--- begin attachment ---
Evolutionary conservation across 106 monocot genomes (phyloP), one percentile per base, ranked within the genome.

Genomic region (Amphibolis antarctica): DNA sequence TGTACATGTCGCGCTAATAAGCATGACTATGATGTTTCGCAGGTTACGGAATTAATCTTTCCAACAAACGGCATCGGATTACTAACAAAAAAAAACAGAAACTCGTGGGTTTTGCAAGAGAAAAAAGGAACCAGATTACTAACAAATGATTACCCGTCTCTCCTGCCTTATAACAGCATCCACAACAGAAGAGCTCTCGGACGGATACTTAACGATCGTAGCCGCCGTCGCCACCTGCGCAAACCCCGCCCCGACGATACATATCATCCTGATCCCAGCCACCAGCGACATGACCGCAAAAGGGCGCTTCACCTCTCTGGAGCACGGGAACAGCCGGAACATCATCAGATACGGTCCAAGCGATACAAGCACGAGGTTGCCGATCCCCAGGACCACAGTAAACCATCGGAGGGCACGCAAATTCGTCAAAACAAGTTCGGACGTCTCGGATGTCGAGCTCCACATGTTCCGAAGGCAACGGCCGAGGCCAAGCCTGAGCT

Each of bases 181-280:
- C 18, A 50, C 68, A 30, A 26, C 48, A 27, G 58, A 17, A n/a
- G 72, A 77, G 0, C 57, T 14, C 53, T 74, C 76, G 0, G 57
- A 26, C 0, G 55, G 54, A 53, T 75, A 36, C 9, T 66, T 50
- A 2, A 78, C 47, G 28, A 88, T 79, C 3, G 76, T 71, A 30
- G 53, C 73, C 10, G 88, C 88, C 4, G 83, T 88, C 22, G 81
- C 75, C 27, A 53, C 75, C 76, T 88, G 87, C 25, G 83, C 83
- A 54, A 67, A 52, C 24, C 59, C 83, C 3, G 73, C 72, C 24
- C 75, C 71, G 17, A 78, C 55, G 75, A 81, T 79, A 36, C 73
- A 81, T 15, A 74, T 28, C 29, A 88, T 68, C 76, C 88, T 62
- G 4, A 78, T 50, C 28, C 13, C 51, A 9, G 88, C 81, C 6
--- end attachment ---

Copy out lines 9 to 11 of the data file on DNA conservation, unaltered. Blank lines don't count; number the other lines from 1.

- C 75, C 27, A 53, C 75, C 76, T 88, G 87, C 25, G 83, C 83
- A 54, A 67, A 52, C 24, C 59, C 83, C 3, G 73, C 72, C 24
- C 75, C 71, G 17, A 78, C 55, G 75, A 81, T 79, A 36, C 73